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CityTips Guide to Pittsburgh

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With over 1700 bridges, Pittsburgh is among the largest inland ports in the US. Its diverse blend of ethnic communities offers the best in dining, entertainment and shopping. "'Burghers" love sports, work hard and play hard in the "Most Livable City."

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Local Overview

Pittsburgh has three rivers—the Allegheny, the Monongahela, and the Ohio-- and five main districts—North Side, West End, South Side, East End and Downtown, all of which are comprised of many other smaller districts. Everything else, such as the Pittsburgh International Airport, is in the surrounding Allegheny County.


It's a short trip from the airport to Downtown. Here stand the old, classic parts of Pittsburgh, including Fort Pitt Museum and Blockhouse, the original settlement built by the British settlers in the 18th Century. Here too are the modern economic structures of the Golden Triangle district that reflect Pittsburgh's dynamic economy. The smaller neighborhood of the Strip District provides a satisfying place to find dinner and nighttime entertainment. Restaurants and bars like Mullaney's Harp & Fiddle Irish Pub, and Primanti Bros. Restaurant give you plenty of ways to experience the eclectic community. The Strip offers a wide choice of coffee shops, cafes, and some living history in the wholesale produce markets.

North Side

The North Side is dominated by two baseball and football stadiums. It's an old working-class neighborhood that is noteworthy for the interesting architecture of the many 19th-century homes that line the streets, such as the Preserve Cottage. Stroll through and take a look at the intricate woodwork, decorative ceramic tile, slate roofs, and stained glass. For those searching for a day out, you can take in a game and then have something to eat at a place like Penn Brewery or the Church Brew Works.

West End

This neighborhood is often overlooked for its busier counterparts, but West End holds its own treasures. It encompasses the Mount Washington district, and the best view from the 400-foot top of Mt. Washington. The whole city and the mighty, muddy Monongahela River are laid out below, like a postcard. Among its most interesting features are its inclined railways, or funiculars, that run up the Appalachian hills in and around the city, a remnant of the old mining industry. Still, there are many things to do in this district. The James Gallery and the Meter Room host modern art pieces in contemporary settings. A tasty meal can be had at Cain's.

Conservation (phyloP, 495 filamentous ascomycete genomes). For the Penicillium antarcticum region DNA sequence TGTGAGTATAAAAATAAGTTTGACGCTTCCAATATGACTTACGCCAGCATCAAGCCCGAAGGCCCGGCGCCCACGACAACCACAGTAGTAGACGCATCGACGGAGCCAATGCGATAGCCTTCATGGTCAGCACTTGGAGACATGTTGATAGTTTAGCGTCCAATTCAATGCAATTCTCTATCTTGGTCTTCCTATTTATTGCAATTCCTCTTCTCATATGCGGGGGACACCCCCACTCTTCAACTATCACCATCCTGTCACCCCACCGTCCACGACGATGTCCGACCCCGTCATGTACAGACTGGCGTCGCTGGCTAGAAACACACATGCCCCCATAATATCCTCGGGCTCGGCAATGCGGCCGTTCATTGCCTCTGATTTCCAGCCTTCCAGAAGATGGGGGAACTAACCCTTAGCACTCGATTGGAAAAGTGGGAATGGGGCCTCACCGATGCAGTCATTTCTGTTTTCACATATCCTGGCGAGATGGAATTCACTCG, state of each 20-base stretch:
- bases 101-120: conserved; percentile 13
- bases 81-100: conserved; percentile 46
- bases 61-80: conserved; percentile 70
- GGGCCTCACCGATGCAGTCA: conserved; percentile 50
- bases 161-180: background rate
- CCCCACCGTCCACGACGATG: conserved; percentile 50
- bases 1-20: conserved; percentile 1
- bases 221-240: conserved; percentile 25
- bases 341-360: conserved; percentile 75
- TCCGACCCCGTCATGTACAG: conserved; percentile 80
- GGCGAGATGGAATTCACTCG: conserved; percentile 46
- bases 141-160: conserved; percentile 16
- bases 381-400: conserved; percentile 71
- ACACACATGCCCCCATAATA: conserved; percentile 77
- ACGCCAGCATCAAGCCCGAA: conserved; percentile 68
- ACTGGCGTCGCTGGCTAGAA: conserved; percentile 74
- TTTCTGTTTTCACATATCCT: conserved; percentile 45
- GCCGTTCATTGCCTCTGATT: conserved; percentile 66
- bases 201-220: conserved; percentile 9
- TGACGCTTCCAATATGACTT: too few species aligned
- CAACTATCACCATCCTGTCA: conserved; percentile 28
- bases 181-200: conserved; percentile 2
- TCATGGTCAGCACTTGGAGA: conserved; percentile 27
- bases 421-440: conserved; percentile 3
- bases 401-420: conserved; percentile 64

South Side

This is the place to be on weekends, with plenty of restaurants and bars within walking distance of each other. Once the crowded home to thousands of mill workers, this has become a trendy place to live and also a great place to scope out art. Houlihan's and Pittsburgh Steak Company keep their customers satisfied with stellar cuisine. The Carson Street and Shadyside neighborhoods also have some galleries, like the Carnegie Museum of Art and the Carnegie Museum of Natural History.

East End

This area is primarily known for its universities and ritzy neighborhoods. Both Carnegie Mellon and the University of Pittsburgh call this district home, and the businesses have shaped themselves accordingly. The street-side cafes, restaurants, and bookstores all exude academia, all the while mingling with the high-end residential neighborhoods that surround them. Prantl's Bakery, La Feria and Caesar's Designs are all must-stops.

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